Steve White of Rentprep sees Rentberry’s disruption as part of a productive paradigm shift in landlord-tenant relations. “We used to see a whole lot more complaints from the tenant side of things—that they weren’t being treated fairly, being ignored, that they had slumlord issues, that landlords weren’t cashing their checks on time, that landlords were... not keeping security deposits in safe places,” said White. “Now with this online technology there’s a layer of transparency there as well. They know what’s going on because they can see what’s happening.”
But transparency doesn’t always translate into legal protections: If a landlord tries to make off with your security deposit, does it matter how clearly you can watch it happen?
That happens often, according to tenant advocates. “It’s almost as if there’s a Landlord 101, and in Landlord 101 one of the things they teach you is how to steal a security deposit,” said David Arenberg, director of the Arizona Tenants Union, which helps Arizona renters with landlord disputes and refers them to attorneys. “I mean, that’s what landlords do!” (Rentberry has begun doing business in Phoenix, but to his knowledge, Arenberg hasn’t yet spoken with tenants who have used the service).
Lubinsky says the same rules apply online as they do in face-to-face landlord-tenant relationships: Stealing cryptocurrency is just as illegal as stealing cash, and tenants can sue. But with multiple parties involved, the lines between plaintiff and defendant get fuzzy. “Let’s say it’s a $2,000 security deposit, the tenant puts down $200, and the landlord claims there’s $1,600 worth of damage,” said Arenberg. “Who litigates that?” Does the tenant sue for their $200, or the micro-lenders for their $1,400?
With so little at stake, Lubinsky predicts neither will. Each micro-lender is spreading their wealth across multiple properties, meaning their share in any one will typically be only $1 to $5. He doubts renters will spend the time or money to lawyer up for such a small payoff, either. “It won’t be too efficient.”
Instead, Lubinsky suggests tenants write reviews, “so future tenants can know that this actually happened. It’s a system that will penalize the landlord and in the future they’ll have a hard time renting out his or her properties.“ The tenant’s $200 is lost, but their frustration can live online forever.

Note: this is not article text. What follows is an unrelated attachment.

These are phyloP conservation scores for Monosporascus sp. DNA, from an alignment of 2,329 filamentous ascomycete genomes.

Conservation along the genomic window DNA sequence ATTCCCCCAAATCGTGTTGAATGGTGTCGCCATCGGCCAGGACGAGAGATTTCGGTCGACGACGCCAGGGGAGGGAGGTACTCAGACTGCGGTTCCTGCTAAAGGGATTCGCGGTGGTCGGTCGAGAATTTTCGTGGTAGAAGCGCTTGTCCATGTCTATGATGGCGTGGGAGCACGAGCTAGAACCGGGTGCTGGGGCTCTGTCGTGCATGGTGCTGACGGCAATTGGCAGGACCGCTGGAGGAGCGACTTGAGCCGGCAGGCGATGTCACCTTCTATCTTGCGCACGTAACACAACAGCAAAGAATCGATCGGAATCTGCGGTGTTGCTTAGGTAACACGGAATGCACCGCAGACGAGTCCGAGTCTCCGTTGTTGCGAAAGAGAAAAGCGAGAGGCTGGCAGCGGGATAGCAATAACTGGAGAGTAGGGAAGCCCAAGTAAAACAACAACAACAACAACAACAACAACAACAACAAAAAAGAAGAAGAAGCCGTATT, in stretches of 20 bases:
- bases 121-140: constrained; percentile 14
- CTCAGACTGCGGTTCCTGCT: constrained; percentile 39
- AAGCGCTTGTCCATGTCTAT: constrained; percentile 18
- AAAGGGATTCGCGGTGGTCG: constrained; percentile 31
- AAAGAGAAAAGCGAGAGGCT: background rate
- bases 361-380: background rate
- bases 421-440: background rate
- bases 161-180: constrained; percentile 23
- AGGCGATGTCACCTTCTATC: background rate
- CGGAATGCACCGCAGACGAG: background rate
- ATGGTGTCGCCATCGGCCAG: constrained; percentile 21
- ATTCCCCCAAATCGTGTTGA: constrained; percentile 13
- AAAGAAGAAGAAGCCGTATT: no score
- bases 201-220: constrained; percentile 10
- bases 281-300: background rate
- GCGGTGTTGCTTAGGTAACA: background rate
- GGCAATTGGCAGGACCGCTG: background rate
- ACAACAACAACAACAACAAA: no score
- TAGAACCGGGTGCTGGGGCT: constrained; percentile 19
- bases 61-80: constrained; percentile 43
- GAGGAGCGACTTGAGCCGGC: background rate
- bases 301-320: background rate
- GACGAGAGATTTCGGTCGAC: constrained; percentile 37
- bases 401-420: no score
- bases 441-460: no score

Arenberg doubts that such self-policing would be effective, however. “Negative reviews do not deter landlords from stealing security deposits,” he said—unless landlords primarily use one site (like Rentberry) to find tenants. “[That] would have more of an insurance effect,” he said.
Renters, too, are subject to reviews and ratings, as well as credit scores, eviction history, and an intensive risk-level assessment based on evaluations from third-party companies, Lubinsky says. “There’s lots of analysis that goes into what kind of friends you have, what kind of comments you leave,” said Lubinsky. “So they can filter out potential bad people like terrorists and things like that based on those things.” If renters have a low score, poor ratings, or a “high risk” ranking, lenders will either avoid backing their future deposits, or lend at higher interest rates.
Holistic evaluations like these may be more illuminating than credit scores: Renters who have defaulted on card payments in the past aren’t necessarily more likely to incur major damage on a house, and vice-versa. But using Facebook friends, pictures, and personal online activity as a filtering mechanism can also open the door to profiling; allowing lenders to avoid backing deposits based on the race of the renter, for example. As real-estate transactions migrate online, so too have racially discriminatory practices that have drawn comparisons to redlining. (ProPublica recently reported how Facebook sold real estate ads that specifically targeted non-black and Hispanic users.) While not always enforced intentionally, these dark side effects can be the unfortunate byproducts of unregulated online markets.
“Everything is based on personal relationships and negotiations, just like nowadays,” said Lubinsky, who’s convinced that, in the end, services like Rentberry will be a positive force. “When you’re looking at the long-term rental space, it opens up a global effect where people around the world will be able actually to go in and help other individuals…unfreeze that capital and use it for something good.”
CORRECTION: An earlier version of this post misspelled David Arenberg’s name.